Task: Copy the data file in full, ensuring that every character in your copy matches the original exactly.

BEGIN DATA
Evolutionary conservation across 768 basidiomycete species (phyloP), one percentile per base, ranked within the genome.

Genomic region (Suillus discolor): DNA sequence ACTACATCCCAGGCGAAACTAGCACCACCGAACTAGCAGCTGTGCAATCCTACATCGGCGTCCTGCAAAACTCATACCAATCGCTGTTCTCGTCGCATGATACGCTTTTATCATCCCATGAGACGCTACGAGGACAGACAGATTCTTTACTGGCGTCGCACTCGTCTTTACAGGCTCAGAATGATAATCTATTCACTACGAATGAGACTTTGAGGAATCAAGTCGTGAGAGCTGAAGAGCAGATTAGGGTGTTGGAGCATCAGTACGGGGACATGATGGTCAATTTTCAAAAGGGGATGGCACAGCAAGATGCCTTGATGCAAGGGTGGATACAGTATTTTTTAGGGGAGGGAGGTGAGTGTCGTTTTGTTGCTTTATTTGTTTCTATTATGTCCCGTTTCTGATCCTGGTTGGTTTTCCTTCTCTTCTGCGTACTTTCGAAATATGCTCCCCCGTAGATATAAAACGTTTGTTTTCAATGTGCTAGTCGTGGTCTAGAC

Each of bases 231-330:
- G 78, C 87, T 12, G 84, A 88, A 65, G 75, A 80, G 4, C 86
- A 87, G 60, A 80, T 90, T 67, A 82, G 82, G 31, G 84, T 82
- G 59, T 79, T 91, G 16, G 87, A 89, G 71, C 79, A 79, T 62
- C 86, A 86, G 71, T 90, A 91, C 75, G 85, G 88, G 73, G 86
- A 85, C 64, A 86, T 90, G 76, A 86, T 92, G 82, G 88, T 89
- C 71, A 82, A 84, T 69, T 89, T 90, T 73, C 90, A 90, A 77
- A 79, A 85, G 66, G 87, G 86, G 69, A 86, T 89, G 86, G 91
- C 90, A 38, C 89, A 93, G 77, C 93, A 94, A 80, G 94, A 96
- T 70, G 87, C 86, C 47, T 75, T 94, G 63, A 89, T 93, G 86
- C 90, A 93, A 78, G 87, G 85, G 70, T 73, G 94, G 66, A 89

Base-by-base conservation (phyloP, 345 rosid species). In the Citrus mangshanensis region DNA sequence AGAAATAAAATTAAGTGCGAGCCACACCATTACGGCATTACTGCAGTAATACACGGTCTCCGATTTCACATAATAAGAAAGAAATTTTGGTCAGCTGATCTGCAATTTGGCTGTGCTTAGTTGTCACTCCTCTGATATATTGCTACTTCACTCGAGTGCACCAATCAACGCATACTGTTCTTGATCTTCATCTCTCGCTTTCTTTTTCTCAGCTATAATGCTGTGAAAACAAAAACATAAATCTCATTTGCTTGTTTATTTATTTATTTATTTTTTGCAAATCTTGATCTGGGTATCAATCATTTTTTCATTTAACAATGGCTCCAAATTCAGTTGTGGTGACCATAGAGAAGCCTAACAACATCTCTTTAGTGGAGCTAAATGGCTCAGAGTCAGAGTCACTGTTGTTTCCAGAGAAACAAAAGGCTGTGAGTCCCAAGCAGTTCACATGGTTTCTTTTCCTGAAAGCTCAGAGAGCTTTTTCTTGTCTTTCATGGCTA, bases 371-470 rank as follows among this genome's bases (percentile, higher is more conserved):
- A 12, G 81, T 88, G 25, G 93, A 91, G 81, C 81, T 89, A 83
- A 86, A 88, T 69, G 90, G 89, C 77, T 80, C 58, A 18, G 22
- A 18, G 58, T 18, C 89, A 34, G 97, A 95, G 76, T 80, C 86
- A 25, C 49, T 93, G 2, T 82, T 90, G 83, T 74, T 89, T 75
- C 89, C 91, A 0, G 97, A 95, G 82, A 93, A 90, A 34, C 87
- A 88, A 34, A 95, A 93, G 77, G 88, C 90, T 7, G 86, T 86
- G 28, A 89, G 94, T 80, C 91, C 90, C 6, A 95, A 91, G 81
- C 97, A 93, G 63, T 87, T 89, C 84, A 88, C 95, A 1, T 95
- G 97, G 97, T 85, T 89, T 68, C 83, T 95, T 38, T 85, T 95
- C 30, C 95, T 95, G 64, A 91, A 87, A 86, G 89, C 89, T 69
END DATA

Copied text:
Evolutionary conservation across 768 basidiomycete species (phyloP), one percentile per base, ranked within the genome.

Genomic region (Suillus discolor): DNA sequence ACTACATCCCAGGCGAAACTAGCACCACCGAACTAGCAGCTGTGCAATCCTACATCGGCGTCCTGCAAAACTCATACCAATCGCTGTTCTCGTCGCATGATACGCTTTTATCATCCCATGAGACGCTACGAGGACAGACAGATTCTTTACTGGCGTCGCACTCGTCTTTACAGGCTCAGAATGATAATCTATTCACTACGAATGAGACTTTGAGGAATCAAGTCGTGAGAGCTGAAGAGCAGATTAGGGTGTTGGAGCATCAGTACGGGGACATGATGGTCAATTTTCAAAAGGGGATGGCACAGCAAGATGCCTTGATGCAAGGGTGGATACAGTATTTTTTAGGGGAGGGAGGTGAGTGTCGTTTTGTTGCTTTATTTGTTTCTATTATGTCCCGTTTCTGATCCTGGTTGGTTTTCCTTCTCTTCTGCGTACTTTCGAAATATGCTCCCCCGTAGATATAAAACGTTTGTTTTCAATGTGCTAGTCGTGGTCTAGAC

Each of bases 231-330:
- G 78, C 87, T 12, G 84, A 88, A 65, G 75, A 80, G 4, C 86
- A 87, G 60, A 80, T 90, T 67, A 82, G 82, G 31, G 84, T 82
- G 59, T 79, T 91, G 16, G 87, A 89, G 71, C 79, A 79, T 62
- C 86, A 86, G 71, T 90, A 91, C 75, G 85, G 88, G 73, G 86
- A 85, C 64, A 86, T 90, G 76, A 86, T 92, G 82, G 88, T 89
- C 71, A 82, A 84, T 69, T 89, T 90, T 73, C 90, A 90, A 77
- A 79, A 85, G 66, G 87, G 86, G 69, A 86, T 89, G 86, G 91
- C 90, A 38, C 89, A 93, G 77, C 93, A 94, A 80, G 94, A 96
- T 70, G 87, C 86, C 47, T 75, T 94, G 63, A 89, T 93, G 86
- C 90, A 93, A 78, G 87, G 85, G 70, T 73, G 94, G 66, A 89

Base-by-base conservation (phyloP, 345 rosid species). In the Citrus mangshanensis region DNA sequence AGAAATAAAATTAAGTGCGAGCCACACCATTACGGCATTACTGCAGTAATACACGGTCTCCGATTTCACATAATAAGAAAGAAATTTTGGTCAGCTGATCTGCAATTTGGCTGTGCTTAGTTGTCACTCCTCTGATATATTGCTACTTCACTCGAGTGCACCAATCAACGCATACTGTTCTTGATCTTCATCTCTCGCTTTCTTTTTCTCAGCTATAATGCTGTGAAAACAAAAACATAAATCTCATTTGCTTGTTTATTTATTTATTTATTTTTTGCAAATCTTGATCTGGGTATCAATCATTTTTTCATTTAACAATGGCTCCAAATTCAGTTGTGGTGACCATAGAGAAGCCTAACAACATCTCTTTAGTGGAGCTAAATGGCTCAGAGTCAGAGTCACTGTTGTTTCCAGAGAAACAAAAGGCTGTGAGTCCCAAGCAGTTCACATGGTTTCTTTTCCTGAAAGCTCAGAGAGCTTTTTCTTGTCTTTCATGGCTA, bases 371-470 rank as follows among this genome's bases (percentile, higher is more conserved):
- A 12, G 81, T 88, G 25, G 93, A 91, G 81, C 81, T 89, A 83
- A 86, A 88, T 69, G 90, G 89, C 77, T 80, C 58, A 18, G 22
- A 18, G 58, T 18, C 89, A 34, G 97, A 95, G 76, T 80, C 86
- A 25, C 49, T 93, G 2, T 82, T 90, G 83, T 74, T 89, T 75
- C 89, C 91, A 0, G 97, A 95, G 82, A 93, A 90, A 34, C 87
- A 88, A 34, A 95, A 93, G 77, G 88, C 90, T 7, G 86, T 86
- G 28, A 89, G 94, T 80, C 91, C 90, C 6, A 95, A 91, G 81
- C 97, A 93, G 63, T 87, T 89, C 84, A 88, C 95, A 1, T 95
- G 97, G 97, T 85, T 89, T 68, C 83, T 95, T 38, T 85, T 95
- C 30, C 95, T 95, G 64, A 91, A 87, A 86, G 89, C 89, T 69